On May 11th the Knowledge Matters campaign and the Thomas B. Fordham Institute discussed using the Every Student Succeeds Act (ESSA) to increase reading achievement in the elementary grades. The key lies in understanding the reading paradox: Focusing on reading to the exclusion of science, social studies, and the arts actually slows growth in reading comprehension.

Reading comprehension largely reflects a child’s general store of academic knowledge and vocabulary. But under NCLB, schools were pressured to seek short-term gains, so they focused on skills, strategies, and test preparation drills. 

ESSA gives states the flexibility to solve this problem by incentivizing districts and schools to patiently invest in building students’ knowledge and vocabulary on day one.
On May 11, from 10:00–11:30, the new Knowledge Matters campaign released a policy brief on improving reading achievement under ESSA and hosted a lively discussion with:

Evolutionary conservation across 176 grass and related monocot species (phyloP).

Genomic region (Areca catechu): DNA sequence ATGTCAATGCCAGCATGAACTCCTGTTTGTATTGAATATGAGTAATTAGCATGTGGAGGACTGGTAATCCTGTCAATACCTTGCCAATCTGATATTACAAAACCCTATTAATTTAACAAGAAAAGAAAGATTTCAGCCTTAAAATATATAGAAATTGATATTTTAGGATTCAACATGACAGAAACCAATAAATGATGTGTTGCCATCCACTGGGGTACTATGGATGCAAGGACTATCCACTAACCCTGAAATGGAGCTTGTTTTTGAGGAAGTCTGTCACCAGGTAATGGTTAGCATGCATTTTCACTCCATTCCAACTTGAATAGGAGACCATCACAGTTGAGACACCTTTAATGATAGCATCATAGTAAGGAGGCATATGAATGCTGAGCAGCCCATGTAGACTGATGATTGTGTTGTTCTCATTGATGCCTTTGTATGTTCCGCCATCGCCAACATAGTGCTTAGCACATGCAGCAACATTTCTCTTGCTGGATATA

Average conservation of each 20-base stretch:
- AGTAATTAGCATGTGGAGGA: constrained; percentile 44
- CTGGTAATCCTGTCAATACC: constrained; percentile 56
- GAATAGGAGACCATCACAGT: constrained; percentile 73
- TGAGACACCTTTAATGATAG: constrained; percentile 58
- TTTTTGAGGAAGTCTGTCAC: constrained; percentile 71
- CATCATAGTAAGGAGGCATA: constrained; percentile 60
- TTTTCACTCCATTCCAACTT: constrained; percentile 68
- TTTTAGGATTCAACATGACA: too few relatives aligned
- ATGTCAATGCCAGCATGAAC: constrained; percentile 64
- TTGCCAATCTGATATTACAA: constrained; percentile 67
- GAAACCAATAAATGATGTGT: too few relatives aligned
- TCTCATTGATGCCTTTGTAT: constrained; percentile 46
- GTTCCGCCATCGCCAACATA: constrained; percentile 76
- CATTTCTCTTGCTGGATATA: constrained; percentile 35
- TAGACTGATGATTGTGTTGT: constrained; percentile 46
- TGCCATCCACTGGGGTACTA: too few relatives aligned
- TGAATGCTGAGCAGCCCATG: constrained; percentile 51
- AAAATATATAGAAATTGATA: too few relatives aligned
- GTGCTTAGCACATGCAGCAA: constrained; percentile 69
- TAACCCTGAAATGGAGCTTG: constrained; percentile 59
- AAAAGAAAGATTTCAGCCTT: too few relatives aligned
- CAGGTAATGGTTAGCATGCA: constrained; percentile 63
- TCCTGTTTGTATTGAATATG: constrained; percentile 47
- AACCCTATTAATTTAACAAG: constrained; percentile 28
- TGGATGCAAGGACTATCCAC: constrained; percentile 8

• Nell K. Duke, professor at the University of Michigan, who focuses on literacy development among children living in poverty;
  • Chris Minnich, executive director of the Council of Chief State School Officers;
  • Corinne Colgan, deputy chief of literacy and humanities at the District of Columbia Public Schools; and
  • Robert Pondiscio, executive director of Knowledge Matters and senior fellow with the Thomas B. Fordham Institute.

For briefs on incentivizing a knowledge-rich education through ESSA and well-rounded education as a matter of social justice, see "Job One: Build Knowledge" by Lisa Hansel and Robert Pondiscio, and "What School Can Be" by John B. King, Jr.